Noni fruit contains phytochemicals for which there are no established DRI values. Examples:
lignans - a group of phytoestrogens having biological activities shown by in vitro experiments
oligo- and polysaccharides � long-chain sugar molecules that serve a prebiotic function as dietary fiber fermentable by colonic bacteria, yielding short chain fatty acids with numerous potential health properties not yet defined by scientific research on noni
flavonoids � phenolic compounds such as rutin and asperulosidic acid, common in several Rubiaceae plants
iridoids - secondary metabolites found in many plants
trisaccharide fatty acid esters, "noniosides" - resulting from combination of an alcohol and an acid in noni fruit
free fatty acids - most prominent in noni fruit are caprylic acid and hexanoic acid, responsible for unique pungent (cheese-like) aroma of ripe noni fruit
scopoletin � may have antibiotic activities; research is preliminary
catechin and epicatechin
beta-sitosterol � a plant sterol with potential for anti-cholesterol activity not yet proven in human research
damnacanthal � a potentially toxic anthraquinone, putatively an inhibitor of HIV viral proteins
alkaloids � naturally occurring amines from plants. Some internet references mention xeronine or proxeronine as important noni constituents. However, as no reports on either of these substances exist in published medical literature, the terms are scientifically unrecognized. Further, chemical analysis of commercially processed juice did not reveal presence of any alkaloids.
Although there is evidence from in vitro studies and laboratory models for bioactivity of each of the above phytochemicals, the research remains at best preliminary and too early to conclude anything about human health benefits provided by noni or its juice. Furthermore, these phytochemicals are not unique to noni, as nearly all exist in various plant foods.
Laboratory experiments demonstrated that dietary noni juice increased physical endurance in mice. A pilot study in distance runners showed increased endurance capacity following daily intake of noni juice over three weeks, an effect the authors attributed to increased antioxidant status.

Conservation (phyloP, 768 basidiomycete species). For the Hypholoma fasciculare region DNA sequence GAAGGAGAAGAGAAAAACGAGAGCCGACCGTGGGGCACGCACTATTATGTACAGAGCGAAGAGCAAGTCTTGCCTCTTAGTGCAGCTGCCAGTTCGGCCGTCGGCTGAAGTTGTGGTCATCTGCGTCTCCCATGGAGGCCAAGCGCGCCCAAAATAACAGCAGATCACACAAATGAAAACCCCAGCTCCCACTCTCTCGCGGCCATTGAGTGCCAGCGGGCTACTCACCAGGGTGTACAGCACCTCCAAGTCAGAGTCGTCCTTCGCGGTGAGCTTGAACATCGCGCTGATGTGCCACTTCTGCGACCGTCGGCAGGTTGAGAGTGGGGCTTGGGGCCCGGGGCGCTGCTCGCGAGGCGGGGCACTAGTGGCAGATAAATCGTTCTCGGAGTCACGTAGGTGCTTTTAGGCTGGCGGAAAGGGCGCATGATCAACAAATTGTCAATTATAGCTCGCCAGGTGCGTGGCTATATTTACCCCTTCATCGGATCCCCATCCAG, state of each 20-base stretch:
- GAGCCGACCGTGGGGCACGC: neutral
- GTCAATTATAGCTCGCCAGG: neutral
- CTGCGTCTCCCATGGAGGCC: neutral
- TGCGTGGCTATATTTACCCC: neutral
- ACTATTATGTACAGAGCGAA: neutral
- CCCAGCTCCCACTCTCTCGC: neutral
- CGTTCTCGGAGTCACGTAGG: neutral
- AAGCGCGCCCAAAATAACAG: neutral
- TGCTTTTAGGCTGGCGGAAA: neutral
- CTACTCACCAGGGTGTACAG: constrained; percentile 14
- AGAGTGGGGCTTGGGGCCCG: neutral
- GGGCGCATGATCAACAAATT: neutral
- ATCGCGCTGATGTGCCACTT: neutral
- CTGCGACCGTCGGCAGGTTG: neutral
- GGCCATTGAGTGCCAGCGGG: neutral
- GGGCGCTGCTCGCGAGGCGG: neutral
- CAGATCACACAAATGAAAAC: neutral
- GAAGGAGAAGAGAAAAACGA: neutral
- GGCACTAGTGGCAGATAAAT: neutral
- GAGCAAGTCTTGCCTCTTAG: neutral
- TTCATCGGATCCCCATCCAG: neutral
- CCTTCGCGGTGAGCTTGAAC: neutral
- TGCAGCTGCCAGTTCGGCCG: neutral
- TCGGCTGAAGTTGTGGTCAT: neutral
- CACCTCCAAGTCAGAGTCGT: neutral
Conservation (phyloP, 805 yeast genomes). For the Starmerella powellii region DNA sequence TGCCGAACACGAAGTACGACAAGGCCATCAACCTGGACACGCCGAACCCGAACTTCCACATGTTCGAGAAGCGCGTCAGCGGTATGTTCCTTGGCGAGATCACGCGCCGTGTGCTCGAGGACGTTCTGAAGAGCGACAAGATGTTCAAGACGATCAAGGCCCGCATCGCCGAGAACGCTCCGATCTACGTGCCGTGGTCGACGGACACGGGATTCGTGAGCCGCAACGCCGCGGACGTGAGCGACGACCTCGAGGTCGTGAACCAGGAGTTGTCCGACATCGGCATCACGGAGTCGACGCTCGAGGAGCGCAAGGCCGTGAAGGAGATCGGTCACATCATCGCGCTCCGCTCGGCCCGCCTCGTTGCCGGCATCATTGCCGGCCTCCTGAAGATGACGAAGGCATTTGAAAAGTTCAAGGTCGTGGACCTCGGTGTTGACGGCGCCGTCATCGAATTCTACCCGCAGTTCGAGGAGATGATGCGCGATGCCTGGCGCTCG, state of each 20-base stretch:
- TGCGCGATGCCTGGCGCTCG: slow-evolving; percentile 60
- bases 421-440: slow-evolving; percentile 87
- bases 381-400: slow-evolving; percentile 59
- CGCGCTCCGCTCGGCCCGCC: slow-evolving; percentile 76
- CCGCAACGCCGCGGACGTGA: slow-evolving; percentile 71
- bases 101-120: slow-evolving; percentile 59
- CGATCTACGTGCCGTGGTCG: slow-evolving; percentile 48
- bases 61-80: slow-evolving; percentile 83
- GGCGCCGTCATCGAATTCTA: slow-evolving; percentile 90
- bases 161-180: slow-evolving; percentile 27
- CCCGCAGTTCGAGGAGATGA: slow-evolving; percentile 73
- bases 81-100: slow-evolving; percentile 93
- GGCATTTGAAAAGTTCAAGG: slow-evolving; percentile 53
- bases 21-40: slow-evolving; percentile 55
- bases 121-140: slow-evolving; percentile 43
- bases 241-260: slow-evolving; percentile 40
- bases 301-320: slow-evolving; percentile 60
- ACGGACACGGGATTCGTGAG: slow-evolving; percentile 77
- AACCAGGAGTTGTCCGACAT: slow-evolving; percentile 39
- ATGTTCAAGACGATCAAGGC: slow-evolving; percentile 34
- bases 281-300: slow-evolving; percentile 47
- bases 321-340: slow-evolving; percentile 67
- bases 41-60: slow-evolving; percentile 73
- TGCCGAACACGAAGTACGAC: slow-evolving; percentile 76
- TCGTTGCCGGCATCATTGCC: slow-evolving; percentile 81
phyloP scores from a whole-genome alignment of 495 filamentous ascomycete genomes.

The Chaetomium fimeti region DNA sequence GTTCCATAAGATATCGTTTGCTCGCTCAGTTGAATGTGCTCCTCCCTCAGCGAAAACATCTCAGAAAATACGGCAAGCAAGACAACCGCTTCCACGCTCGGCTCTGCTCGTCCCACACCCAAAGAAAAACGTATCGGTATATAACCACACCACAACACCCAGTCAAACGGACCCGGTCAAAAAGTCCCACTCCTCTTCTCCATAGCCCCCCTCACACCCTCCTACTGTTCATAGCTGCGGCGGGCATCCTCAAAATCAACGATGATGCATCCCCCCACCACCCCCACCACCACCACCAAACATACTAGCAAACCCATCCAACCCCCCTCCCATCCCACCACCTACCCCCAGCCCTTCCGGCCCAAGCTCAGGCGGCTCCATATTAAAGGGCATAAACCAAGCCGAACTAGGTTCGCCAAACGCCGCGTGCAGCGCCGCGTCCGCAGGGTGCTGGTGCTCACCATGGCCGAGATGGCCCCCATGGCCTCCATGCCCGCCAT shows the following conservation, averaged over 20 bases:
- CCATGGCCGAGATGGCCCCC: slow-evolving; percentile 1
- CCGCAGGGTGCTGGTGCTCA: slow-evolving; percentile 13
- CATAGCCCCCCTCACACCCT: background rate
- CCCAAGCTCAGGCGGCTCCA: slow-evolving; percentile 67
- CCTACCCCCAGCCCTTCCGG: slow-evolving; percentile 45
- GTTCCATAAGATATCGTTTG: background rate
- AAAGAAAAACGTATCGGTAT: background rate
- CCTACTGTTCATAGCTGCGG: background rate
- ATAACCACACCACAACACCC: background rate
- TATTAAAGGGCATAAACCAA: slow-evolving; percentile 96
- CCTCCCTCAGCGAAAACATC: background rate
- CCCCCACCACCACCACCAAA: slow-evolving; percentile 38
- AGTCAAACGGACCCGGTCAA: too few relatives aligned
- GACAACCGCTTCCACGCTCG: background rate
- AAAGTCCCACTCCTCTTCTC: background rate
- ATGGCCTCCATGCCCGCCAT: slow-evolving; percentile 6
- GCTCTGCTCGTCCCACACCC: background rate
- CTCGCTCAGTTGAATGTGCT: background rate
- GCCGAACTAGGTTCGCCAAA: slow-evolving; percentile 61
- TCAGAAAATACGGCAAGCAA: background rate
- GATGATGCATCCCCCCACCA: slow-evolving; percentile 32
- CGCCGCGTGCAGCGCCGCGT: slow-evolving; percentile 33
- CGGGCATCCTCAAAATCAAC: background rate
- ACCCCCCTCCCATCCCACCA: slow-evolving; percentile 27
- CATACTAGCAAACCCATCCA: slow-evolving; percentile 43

Although noni's reputation for uses in folk medicine extends over centuries, no medical applications as those discussed below have been verified by modern science.
In China, Samoa, Japan, and Tahiti, various parts of the tree (leaves, flowers, fruits, bark, roots) serve as tonics and to contain fever, to treat eye and skin problems, gum and throat problems as well as constipation, stomach pain, or respiratory difficulties. In Malaysia, heated noni leaves applied to the chest are believed to relieve coughs, nausea, or colic.
The noni fruit is taken, in Indochina especially, for asthma, lumbago, and dysentery. As for external uses, unripe fruits can be pounded, then mixed with salt and applied to cut or broken bones. In Hawaii, ripe fruits are applied to draw out pus from an infected boil. The green fruit, leaves and the root/rhizome have traditionally been used to treat menstrual cramps and irregularities, among other symptoms, while the root has also been used to treat urinary difficulties.
The bark of the great morinda produces a brownish-purplish dye for batik making; on the Indonesian island of Java, the trees are cultivated for this purpose. In Hawaii, yellowish dye is extracted from its root in order to dye cloth. The fruit is used as a shampoo in Malaysia, where it is said to be helpful against head lice.
There have been recent applications also for the use of oil from noni seeds. Noni seed oil is abundant in linoleic acid that may have useful properties when applied topically on skin, e.g., anti-inflammation, acne reduction, moisture retention.
In Surinam and some other countries, the tree serves as a wind-break, as support for vines and as shade for coffee trees.
From Wikipedia, the free encyclopedia
image by Wilfredo Rodr�guez
Copyright (C) 2000,2001,2002 Free Software Foundation, Inc.
51 Franklin St, Fifth Floor, Boston, MA 02110-1301 USA
Everyone is permitted to copy and distribute verbatim copies
of this license document, but changing it is not allowed.